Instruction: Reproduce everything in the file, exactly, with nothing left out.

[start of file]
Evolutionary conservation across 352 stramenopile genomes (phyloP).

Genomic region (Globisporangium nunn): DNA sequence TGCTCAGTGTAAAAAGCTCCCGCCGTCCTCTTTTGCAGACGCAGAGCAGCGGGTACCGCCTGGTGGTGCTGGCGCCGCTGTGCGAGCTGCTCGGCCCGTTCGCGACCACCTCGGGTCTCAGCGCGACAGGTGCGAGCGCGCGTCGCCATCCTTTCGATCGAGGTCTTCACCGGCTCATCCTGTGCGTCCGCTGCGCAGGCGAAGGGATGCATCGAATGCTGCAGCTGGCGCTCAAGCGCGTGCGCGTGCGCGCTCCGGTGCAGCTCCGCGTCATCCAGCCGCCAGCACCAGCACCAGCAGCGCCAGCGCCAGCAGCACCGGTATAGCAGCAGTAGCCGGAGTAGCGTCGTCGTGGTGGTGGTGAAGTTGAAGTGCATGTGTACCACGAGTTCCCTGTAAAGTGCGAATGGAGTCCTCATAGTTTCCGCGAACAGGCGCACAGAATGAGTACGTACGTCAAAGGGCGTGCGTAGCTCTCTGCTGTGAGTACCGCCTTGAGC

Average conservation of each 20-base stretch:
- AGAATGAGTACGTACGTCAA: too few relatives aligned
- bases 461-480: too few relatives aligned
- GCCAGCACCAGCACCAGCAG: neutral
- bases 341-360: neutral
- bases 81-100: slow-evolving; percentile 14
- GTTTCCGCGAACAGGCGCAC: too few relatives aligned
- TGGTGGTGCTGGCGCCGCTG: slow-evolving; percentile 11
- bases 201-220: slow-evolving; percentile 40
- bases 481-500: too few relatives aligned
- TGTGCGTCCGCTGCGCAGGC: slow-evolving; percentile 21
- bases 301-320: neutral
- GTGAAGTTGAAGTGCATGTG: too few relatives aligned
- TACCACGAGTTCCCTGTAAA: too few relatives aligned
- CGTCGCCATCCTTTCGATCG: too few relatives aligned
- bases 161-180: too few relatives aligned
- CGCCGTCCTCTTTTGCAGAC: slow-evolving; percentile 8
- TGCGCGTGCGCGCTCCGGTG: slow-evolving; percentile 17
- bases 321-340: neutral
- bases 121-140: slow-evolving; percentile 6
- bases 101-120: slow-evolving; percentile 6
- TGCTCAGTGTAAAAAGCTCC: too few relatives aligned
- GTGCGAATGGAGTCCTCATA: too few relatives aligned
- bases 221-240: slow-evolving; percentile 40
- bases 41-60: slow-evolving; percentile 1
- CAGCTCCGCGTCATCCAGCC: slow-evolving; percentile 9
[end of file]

Evolutionary conservation across 352 stramenopile genomes (phyloP).

Genomic region (Globisporangium nunn): DNA sequence TGCTCAGTGTAAAAAGCTCCCGCCGTCCTCTTTTGCAGACGCAGAGCAGCGGGTACCGCCTGGTGGTGCTGGCGCCGCTGTGCGAGCTGCTCGGCCCGTTCGCGACCACCTCGGGTCTCAGCGCGACAGGTGCGAGCGCGCGTCGCCATCCTTTCGATCGAGGTCTTCACCGGCTCATCCTGTGCGTCCGCTGCGCAGGCGAAGGGATGCATCGAATGCTGCAGCTGGCGCTCAAGCGCGTGCGCGTGCGCGCTCCGGTGCAGCTCCGCGTCATCCAGCCGCCAGCACCAGCACCAGCAGCGCCAGCGCCAGCAGCACCGGTATAGCAGCAGTAGCCGGAGTAGCGTCGTCGTGGTGGTGGTGAAGTTGAAGTGCATGTGTACCACGAGTTCCCTGTAAAGTGCGAATGGAGTCCTCATAGTTTCCGCGAACAGGCGCACAGAATGAGTACGTACGTCAAAGGGCGTGCGTAGCTCTCTGCTGTGAGTACCGCCTTGAGC

Average conservation of each 20-base stretch:
- AGAATGAGTACGTACGTCAA: too few relatives aligned
- bases 461-480: too few relatives aligned
- GCCAGCACCAGCACCAGCAG: neutral
- bases 341-360: neutral
- bases 81-100: slow-evolving; percentile 14
- GTTTCCGCGAACAGGCGCAC: too few relatives aligned
- TGGTGGTGCTGGCGCCGCTG: slow-evolving; percentile 11
- bases 201-220: slow-evolving; percentile 40
- bases 481-500: too few relatives aligned
- TGTGCGTCCGCTGCGCAGGC: slow-evolving; percentile 21
- bases 301-320: neutral
- GTGAAGTTGAAGTGCATGTG: too few relatives aligned
- TACCACGAGTTCCCTGTAAA: too few relatives aligned
- CGTCGCCATCCTTTCGATCG: too few relatives aligned
- bases 161-180: too few relatives aligned
- CGCCGTCCTCTTTTGCAGAC: slow-evolving; percentile 8
- TGCGCGTGCGCGCTCCGGTG: slow-evolving; percentile 17
- bases 321-340: neutral
- bases 121-140: slow-evolving; percentile 6
- bases 101-120: slow-evolving; percentile 6
- TGCTCAGTGTAAAAAGCTCC: too few relatives aligned
- GTGCGAATGGAGTCCTCATA: too few relatives aligned
- bases 221-240: slow-evolving; percentile 40
- bases 41-60: slow-evolving; percentile 1
- CAGCTCCGCGTCATCCAGCC: slow-evolving; percentile 9